The wave also reaches the deep inside of the cell body trough the t- tubules. This whole phenomena starts with a single nerve stimulus that exceeds a threshold level. Once a single nerve stimulus level exceeds a threshold value, the action potential starts with the same intensity (all or none principal). Larger discharge of neurotransmitter would not produce stronger Action potential. Right after the depolarization, acetylcholine is broken down by enzymes and Na+ ions are actively (using energy molecules) transported back to the outside of cell membrane and the cell membrane returns to its normal polarized (resting) state.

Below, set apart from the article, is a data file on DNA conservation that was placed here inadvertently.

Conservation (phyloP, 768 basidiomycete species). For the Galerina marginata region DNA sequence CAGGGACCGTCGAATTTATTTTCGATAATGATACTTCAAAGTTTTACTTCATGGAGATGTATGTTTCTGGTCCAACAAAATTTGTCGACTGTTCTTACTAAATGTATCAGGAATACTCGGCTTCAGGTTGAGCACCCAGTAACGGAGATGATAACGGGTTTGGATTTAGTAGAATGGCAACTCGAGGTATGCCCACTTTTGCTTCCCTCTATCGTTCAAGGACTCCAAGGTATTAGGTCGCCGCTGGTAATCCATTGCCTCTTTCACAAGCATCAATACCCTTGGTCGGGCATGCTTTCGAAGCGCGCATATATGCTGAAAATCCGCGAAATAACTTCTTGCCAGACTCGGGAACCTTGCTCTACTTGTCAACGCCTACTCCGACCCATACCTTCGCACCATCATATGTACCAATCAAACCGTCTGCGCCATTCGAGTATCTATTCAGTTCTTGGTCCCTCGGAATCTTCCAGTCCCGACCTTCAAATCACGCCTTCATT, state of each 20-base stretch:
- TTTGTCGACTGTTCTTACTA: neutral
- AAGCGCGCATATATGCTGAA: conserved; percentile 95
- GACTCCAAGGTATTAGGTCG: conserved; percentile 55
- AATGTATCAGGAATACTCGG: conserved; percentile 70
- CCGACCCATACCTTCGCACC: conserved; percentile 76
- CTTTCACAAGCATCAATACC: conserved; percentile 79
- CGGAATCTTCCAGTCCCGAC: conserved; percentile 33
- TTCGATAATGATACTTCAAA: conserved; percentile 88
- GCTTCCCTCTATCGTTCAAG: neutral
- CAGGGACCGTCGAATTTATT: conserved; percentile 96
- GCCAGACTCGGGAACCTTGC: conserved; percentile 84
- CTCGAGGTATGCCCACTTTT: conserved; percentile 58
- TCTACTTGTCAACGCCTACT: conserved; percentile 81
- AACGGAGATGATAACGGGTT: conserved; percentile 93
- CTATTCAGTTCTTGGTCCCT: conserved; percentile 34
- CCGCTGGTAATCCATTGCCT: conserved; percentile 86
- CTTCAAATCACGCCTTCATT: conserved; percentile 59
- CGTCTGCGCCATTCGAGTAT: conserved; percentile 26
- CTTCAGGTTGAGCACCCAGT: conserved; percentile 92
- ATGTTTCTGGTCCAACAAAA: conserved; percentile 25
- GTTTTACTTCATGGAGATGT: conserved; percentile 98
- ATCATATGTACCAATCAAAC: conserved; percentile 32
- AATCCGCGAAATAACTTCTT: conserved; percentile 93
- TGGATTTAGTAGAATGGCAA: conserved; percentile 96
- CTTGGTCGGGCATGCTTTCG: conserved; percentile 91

Action potential reaches deep in the muscle through the T- tubules, which causes release of Ca +2 ions. Ca +2 ions binds with tropomyosin protien, and shifts the troponin molecules to open the binding site of actin and myosin. Myosin molecule attaches to actin molecule and change its shape, and sliding the actin molecule. With the presence of energy molecule (ATP), myosin combines with ATP, and the mysin-actin bond is broken. As long as ATP and Ca +2 ions are present, this process continues. If no new nerve impulse is there, then Ca +2 ions are actively pushed back in to SR, and binding sites of actin-myosin are closed and the sliding stops.